Doctor Tailoring Cognitive Therapies for Patient Personalization Wins Grand Prize

by Max Heirich
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Dr. Robert Reinhart, an Assistant Professor of Psychological & Brain Sciences and Biomedical Engineering at Boston University (BU), won the grand prize of the Science & PINS Prize for Neuromodulation. Reinhart won for his work in using new technologies to create personalized cognitive therapies for patients.

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Cognitive Decline and its Therapies

Cognitive disorders such as aging and obsessive-compulsive disorder (OCD) number some of the most disabling mental conditions for a person to have. Slow symptom resolution, as well as side effects, limit cognitive therapies that currently treat these conditions. This results from these therapies not being designed personally for each patient.

Dr. Reinhart and his team research improvements for the personalization of cognitive therapies. Using transcranial alternating current stimulation (tACS) technology, Reinhart noninvasively manipulates the rhythmic activity of a patient’s brain. This allows him and his team to gain immediate control over components of human cognition, resulting in a treatment explicitly tailored to each patient’s anatomy. They achieved this method after utilizing and improving upon a new neuromodulation approach known as high-definition transcranial alternating current stimulation (HD-tACS).

This technology uses electrodes attached to a patient’s head, delivering currents to water-soluble electrode gel upon the skin. While this occurs in twenty-minute sessions, the patient comfortably sits upright and performs cognitive tasks. 

Using HD-tACS, Reinhart delivered personalized cognitive therapies to improve memory in elderly patients and treated factors of ODC in others. However, despite Reinhart finding positive results in his tests, his team is currently the only one to achieve this.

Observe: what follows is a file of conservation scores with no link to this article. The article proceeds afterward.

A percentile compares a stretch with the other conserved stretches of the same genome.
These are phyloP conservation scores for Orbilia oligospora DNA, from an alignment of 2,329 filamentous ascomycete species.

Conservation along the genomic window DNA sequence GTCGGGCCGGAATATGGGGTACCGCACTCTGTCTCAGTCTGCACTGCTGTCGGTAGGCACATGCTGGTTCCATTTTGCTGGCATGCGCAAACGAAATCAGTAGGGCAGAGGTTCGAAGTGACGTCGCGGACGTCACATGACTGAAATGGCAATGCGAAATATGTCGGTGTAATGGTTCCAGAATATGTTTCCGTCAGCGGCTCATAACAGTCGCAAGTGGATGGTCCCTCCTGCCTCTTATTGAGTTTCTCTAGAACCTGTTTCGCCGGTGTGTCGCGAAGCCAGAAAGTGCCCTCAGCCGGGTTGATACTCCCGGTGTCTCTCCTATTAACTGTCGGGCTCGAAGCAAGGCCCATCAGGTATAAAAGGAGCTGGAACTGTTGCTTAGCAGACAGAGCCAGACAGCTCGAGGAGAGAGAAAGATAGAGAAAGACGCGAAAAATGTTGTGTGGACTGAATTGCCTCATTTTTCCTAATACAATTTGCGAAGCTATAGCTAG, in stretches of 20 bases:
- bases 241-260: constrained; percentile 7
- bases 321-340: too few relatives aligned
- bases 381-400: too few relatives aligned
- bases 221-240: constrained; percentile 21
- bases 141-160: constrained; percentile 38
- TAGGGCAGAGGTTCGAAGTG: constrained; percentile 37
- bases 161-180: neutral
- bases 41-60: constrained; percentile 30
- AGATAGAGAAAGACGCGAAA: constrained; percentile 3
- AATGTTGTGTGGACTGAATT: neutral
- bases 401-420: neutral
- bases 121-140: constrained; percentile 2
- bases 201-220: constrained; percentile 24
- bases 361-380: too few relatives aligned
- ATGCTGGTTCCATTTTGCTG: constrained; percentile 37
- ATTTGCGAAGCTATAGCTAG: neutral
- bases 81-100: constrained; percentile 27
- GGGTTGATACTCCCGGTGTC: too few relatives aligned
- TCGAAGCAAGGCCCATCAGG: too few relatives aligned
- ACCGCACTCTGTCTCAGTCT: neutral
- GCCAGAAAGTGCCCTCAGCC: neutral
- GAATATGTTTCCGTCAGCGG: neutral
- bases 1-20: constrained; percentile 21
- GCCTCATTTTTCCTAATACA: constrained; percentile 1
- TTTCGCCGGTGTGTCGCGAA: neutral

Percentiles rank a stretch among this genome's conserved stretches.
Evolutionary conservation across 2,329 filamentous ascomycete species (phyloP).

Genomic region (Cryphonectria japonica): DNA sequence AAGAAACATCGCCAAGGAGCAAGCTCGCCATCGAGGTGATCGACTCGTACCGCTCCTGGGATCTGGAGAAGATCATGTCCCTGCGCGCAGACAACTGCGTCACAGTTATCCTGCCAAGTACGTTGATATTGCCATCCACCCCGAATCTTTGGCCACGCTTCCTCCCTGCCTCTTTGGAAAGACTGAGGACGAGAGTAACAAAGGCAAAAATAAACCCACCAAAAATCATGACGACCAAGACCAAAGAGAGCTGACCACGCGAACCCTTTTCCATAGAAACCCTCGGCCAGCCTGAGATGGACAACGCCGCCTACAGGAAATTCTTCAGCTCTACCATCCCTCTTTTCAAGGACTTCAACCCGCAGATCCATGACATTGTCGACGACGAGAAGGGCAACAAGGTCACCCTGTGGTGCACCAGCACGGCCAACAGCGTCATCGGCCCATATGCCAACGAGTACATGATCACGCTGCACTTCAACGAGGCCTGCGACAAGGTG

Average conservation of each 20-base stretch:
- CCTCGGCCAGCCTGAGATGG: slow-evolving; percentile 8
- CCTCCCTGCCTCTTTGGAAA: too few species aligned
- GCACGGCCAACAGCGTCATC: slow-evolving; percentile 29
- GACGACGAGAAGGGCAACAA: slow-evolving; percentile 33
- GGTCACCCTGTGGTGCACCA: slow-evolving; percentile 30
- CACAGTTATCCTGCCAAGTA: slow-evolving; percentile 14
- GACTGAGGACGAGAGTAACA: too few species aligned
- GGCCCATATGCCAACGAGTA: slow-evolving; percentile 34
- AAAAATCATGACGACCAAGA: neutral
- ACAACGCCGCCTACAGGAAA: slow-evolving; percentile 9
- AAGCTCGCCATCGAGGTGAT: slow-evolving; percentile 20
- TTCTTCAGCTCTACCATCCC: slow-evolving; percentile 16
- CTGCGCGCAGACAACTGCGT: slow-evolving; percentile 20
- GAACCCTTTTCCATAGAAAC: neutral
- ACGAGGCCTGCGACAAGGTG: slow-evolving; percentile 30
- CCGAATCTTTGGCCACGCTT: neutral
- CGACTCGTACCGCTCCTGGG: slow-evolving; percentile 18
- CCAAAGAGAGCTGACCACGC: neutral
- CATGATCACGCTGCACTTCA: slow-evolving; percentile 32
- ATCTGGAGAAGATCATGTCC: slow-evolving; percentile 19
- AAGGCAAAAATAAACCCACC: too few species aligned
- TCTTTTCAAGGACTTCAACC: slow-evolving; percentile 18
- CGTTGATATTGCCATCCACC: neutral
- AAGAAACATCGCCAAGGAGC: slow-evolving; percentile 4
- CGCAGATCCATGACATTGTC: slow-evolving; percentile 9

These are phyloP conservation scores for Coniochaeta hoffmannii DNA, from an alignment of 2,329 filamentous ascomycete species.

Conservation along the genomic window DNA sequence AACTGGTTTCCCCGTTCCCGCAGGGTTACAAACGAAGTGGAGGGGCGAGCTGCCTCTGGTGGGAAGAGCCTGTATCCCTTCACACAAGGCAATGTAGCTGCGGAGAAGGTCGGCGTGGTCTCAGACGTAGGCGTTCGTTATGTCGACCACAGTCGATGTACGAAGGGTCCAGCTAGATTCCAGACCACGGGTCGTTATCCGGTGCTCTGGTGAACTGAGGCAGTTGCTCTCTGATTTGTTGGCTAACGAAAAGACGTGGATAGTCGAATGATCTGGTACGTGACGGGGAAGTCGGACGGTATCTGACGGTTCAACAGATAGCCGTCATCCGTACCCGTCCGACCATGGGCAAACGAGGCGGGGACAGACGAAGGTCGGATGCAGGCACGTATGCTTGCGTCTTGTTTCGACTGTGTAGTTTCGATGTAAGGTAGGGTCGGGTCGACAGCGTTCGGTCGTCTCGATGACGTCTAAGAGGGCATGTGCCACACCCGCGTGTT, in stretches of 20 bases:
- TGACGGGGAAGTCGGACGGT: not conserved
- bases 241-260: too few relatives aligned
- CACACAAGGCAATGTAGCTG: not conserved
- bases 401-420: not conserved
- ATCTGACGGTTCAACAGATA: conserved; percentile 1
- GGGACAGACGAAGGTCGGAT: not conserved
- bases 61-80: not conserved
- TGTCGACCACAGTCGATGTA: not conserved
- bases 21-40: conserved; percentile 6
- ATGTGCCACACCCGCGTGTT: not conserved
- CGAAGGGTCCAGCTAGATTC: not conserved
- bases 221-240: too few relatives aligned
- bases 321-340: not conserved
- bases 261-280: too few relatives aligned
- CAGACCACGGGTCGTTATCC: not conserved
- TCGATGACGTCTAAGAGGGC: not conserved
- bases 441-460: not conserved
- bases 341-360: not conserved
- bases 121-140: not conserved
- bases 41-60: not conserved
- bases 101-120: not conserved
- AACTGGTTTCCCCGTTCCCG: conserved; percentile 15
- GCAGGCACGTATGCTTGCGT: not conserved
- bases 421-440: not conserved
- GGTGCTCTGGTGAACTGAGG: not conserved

Winning the Science & PINS Prize for Neuromodulation.

The Science & PINS Prize, an annual contest, awards scientists for outstanding research. Whoever wins this award receives $25,000 in addition to the publishing of their essay in Science.

Dr. Reinhart won the 2022 grand prize for his work developing cognitive therapies. On his work, Dr. Caitlin Czajka and Dr. Mattia Maroso, Senior Editors at Science Translational Medicine, said, “The work by Dr. Reinhart, beautifully presented in his winning essay, highlights the potential of neuromodulation for treating cognitive impairments. Dr. Reinhart and colleagues utilized non-invasive transcranial alternating current stimulation to improve age-related memory function and reduce symptoms of obsessive-compulsive behaviors. The results presented by Dr. Reinhart support using this customizable, non-pharmacological intervention to maintain cognitive abilities throughout life.”

Reinhart plans on continuing his work in developing new cognitive therapies to treat a wide range of conditions. Though he asserts that he will continue to develop treatments for aging and OCD, he intends to treat Alzheimer’s, bipolar, and schizophrenia. 

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